In 2009 the Institute for the Culinary Arts Center was opened. A state-of-the-art facility, the center offers both Culinary Arts Management and Hospitality and Restaurant Leadership degree programs. Students have received a hands-on learning experience offered by renowned educators, namely chef instructors Bryan O’Malley and Kevin Newlin.
This education takes students deeper into food production than simply applying heat to ingredients. It starts at the root of the meal, as the horticulture program tends the very soil that will grow the student’s food. It’s more than gastronomy, it’s science.
Moving beyond the greenhouse, students are taught to respect the culture behind each dish they serve. They learn that French cooking is far more than butter sauces, and Italian food is slow for a reason.
They are taught to respect the dish, and to honor the history while forging into the future. You won’t be surprised to learn that many of your favorite local chefs are graduates of the grueling program. The coursework is heavy, but for those with enough passion to survive the unforgiving atmosphere of a kitchen, the burden is one they carry with pride.
Whatever Pops Up
These days, everyone from Omaha’s Chef Elite to your weekend grill jockey is afforded an opportunity to share his or her culinary cunning and unique vision with the curious community. The vehicle for this equal foodie playing field? The Pop-Up event.
Restaurants are opening their kitchens to anyone with something to say (metaphorically or otherwise) and offering the space to constantly expand how we think of food.
Via Farina, Kitchen Table, Block 16, and Nite Owl have hosted restaurant and menu expansion ideas for numerous entrée-preneurs, and countless more bars and restaurants have allowed chefs to guest host events at their establishments.
In 2016, Nick Bartholomew decided to offer a free space and a staff to anyone who wanted to launch a restaurant idea, expand a menu, or create a new experience for diners when he launched Dandelion. With a small stand in the Chamber Courtyard, he hosted the “Omaha Famous” names that have put us on the map as the up-and-coming foodie city in America. From J. CoCo to Dario Schicke, Clayton Chapman to Mortel Crawford, Dandelion was the place to see and for your menu to be seen. Shortly before the end of the 2018 season, Dandelion was unceremoniously evicted from the spot when the grounds were sold.
Bartholomew insists that Dandelion is not dead, only hibernating. I can’t wait to see what blooms this spring.
A Not-So-Sad Goodbye
The dining option that has been gently nudged off the table is factory farming and Frankenfood. Omaha may be home to Hormel, and Tyson still mechanically separates chicken just down the street, but the outcry has been for farm-fresh, ethical sourcing, and sustainable practices.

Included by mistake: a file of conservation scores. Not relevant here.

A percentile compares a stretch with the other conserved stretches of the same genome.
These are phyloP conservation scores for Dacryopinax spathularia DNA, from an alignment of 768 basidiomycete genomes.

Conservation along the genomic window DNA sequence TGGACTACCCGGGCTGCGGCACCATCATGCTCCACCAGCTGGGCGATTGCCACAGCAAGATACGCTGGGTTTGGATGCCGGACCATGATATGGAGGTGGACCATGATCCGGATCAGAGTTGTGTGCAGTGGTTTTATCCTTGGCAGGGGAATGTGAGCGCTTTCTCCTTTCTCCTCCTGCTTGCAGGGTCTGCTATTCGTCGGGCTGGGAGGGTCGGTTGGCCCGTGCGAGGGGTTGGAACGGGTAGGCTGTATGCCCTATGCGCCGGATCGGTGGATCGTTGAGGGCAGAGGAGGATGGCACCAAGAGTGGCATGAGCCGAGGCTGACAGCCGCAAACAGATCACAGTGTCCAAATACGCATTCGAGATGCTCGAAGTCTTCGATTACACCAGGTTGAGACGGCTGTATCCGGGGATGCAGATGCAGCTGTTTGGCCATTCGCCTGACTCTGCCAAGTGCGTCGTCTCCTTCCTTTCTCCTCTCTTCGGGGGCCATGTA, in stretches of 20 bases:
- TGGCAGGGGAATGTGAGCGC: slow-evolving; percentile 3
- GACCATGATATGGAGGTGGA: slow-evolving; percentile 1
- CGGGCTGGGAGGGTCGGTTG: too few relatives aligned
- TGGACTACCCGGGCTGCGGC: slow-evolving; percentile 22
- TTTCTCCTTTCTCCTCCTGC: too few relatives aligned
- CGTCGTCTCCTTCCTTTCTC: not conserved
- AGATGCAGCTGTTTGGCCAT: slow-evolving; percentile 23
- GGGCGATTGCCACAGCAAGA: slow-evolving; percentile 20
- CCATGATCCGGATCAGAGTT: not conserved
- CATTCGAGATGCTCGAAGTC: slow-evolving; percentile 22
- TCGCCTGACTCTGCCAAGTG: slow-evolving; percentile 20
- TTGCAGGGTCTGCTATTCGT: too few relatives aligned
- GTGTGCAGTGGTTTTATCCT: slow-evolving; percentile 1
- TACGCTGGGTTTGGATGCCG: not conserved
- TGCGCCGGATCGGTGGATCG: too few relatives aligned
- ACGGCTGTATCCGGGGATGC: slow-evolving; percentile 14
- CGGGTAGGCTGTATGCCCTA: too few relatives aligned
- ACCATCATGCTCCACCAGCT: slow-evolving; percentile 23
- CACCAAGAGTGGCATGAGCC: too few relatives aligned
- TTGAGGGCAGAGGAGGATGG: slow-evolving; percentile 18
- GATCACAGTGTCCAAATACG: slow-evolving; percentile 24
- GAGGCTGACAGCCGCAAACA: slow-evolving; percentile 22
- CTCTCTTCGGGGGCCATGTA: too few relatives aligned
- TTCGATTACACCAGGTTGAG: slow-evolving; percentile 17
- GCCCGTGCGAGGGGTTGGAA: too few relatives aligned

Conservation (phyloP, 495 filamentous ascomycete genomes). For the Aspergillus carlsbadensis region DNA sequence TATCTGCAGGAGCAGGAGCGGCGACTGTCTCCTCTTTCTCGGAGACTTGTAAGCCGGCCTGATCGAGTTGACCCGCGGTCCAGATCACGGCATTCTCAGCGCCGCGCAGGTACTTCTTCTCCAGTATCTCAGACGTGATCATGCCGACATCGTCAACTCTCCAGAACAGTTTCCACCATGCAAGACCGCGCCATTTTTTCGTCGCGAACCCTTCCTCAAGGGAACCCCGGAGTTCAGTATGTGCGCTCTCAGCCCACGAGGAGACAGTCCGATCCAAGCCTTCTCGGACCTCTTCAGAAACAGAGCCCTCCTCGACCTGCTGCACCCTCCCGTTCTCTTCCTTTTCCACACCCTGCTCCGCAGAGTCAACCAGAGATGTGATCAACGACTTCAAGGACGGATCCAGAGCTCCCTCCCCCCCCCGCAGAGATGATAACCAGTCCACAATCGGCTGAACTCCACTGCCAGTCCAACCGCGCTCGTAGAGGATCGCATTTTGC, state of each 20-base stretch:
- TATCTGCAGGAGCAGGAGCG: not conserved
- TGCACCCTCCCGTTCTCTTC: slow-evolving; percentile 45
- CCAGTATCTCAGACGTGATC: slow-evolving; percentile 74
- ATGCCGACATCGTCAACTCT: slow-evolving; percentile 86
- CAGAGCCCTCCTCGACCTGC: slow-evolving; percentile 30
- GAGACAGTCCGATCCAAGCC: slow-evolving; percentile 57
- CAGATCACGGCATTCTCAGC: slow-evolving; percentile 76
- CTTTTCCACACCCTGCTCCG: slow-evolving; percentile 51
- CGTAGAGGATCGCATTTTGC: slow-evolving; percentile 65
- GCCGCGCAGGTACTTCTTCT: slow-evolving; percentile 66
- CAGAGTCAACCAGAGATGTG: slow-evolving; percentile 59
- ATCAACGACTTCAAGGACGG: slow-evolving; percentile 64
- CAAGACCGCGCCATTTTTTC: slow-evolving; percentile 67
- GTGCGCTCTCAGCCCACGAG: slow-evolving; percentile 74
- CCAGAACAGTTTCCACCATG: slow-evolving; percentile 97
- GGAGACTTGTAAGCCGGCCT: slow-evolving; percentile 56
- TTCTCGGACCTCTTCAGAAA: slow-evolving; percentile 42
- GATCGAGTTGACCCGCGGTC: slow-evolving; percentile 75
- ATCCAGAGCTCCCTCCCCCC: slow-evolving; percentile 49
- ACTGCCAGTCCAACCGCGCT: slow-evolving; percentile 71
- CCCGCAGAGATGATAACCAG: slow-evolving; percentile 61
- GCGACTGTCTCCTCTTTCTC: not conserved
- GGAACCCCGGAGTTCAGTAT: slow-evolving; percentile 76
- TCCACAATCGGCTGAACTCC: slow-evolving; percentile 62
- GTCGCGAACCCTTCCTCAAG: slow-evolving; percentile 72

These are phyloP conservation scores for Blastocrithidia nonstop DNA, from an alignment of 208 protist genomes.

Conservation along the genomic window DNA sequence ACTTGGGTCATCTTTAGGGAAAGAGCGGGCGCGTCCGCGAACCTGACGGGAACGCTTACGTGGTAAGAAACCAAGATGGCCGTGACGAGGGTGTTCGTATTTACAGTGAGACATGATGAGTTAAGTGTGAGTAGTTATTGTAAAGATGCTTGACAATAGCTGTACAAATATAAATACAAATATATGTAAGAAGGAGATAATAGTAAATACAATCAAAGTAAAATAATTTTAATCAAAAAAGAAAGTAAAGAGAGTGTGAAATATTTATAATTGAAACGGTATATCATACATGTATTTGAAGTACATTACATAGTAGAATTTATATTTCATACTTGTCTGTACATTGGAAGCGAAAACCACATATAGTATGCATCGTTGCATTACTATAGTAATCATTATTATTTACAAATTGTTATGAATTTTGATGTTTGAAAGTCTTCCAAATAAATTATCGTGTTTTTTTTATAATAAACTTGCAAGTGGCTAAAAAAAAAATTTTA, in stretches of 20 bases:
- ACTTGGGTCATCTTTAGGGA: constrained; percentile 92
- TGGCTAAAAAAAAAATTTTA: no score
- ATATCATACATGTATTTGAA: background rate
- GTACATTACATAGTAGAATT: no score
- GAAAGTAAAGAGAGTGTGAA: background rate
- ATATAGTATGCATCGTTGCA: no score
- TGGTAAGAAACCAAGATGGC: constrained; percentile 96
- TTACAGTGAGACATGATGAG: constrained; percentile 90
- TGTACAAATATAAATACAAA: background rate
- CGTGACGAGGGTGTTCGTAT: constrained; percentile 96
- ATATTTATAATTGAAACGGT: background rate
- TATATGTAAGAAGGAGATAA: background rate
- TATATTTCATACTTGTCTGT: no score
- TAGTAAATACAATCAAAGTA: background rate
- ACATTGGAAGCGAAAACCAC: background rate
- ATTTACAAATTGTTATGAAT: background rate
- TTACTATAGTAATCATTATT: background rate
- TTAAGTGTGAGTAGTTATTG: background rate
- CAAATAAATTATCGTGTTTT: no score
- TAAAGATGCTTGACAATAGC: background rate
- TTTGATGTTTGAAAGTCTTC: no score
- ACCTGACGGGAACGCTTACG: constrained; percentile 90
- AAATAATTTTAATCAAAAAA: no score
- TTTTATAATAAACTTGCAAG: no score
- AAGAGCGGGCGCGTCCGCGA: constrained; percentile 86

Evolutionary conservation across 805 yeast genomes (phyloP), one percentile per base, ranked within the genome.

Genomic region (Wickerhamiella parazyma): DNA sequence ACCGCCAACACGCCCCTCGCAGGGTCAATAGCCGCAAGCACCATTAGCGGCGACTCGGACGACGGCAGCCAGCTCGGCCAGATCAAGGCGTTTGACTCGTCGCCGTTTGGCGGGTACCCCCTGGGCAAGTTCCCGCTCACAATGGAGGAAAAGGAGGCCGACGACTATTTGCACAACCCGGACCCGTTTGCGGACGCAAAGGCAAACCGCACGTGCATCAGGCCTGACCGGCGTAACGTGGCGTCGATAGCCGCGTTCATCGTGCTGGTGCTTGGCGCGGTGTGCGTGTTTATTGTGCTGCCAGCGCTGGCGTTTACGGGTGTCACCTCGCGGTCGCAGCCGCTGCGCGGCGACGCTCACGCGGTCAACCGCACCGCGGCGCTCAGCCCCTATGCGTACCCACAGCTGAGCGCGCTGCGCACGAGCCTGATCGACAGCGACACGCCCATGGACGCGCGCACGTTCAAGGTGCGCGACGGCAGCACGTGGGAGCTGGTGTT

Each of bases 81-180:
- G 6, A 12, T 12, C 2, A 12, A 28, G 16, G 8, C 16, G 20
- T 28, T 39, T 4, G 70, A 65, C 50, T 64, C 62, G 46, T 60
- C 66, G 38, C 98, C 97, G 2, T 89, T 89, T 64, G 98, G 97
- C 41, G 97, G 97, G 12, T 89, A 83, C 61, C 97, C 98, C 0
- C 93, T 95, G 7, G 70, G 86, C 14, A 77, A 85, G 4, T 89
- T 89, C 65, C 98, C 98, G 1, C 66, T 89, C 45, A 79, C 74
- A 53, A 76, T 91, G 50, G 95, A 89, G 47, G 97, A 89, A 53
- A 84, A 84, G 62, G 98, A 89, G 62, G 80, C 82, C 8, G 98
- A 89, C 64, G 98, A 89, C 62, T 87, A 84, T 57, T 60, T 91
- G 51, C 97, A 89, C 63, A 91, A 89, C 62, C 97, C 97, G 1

Applebee’s, arguably the Walmart of restaurants, has found itself losing its fevered grip on the Midwest, its historic base. An expensive attempt to woo millennials in the last few years resulted in the establishment taking huge losses after rebranding, adding sriracha to everything, and essentially alienating the families that were comforted by the affordable kid’s menu and the general feeling of stickiness and non-judgment they had relied on for years.
What’s Good in the ’Hood?
Say the name of any of Omaha’s neighborhoods and people walking by will stop what they are doing to tell you where you should dine. “You’re heading to Blackstone? Go to Noli’s! Did you know the owner adjusted the PH of the water to make New York crust? Get the DiManzo! Head to Coneflower after. Did you know the owner Brian Langbehn sources everything locally?”“If you’re going to be in South Omaha, hit 24th Street. Any of the small family owned taquerias. But if you’re going to Jacobo’s, you have to bring me back some salsa. And a taquito! I haven’t had one in ages!”“Dundee? You’re going to The Dell, right? Man, I could sure go for a Rueben right now …”No matter where you are in the city, there is a best place to eat, and strong opinions about where that best place might be.
Whether an established restaurant or a new venue, Omaha owners have the recipe for doing it right. In a city where you can be adventurous, flip a coin and end up someplace new, or rely on the standards that have made us your home. You’re going to have an experience worth savoring.Thank you for allowing The Reader to be your alternative news source for the last 25 years. We look forward to bringing you to the furthest reaches of our incredible city for years to come.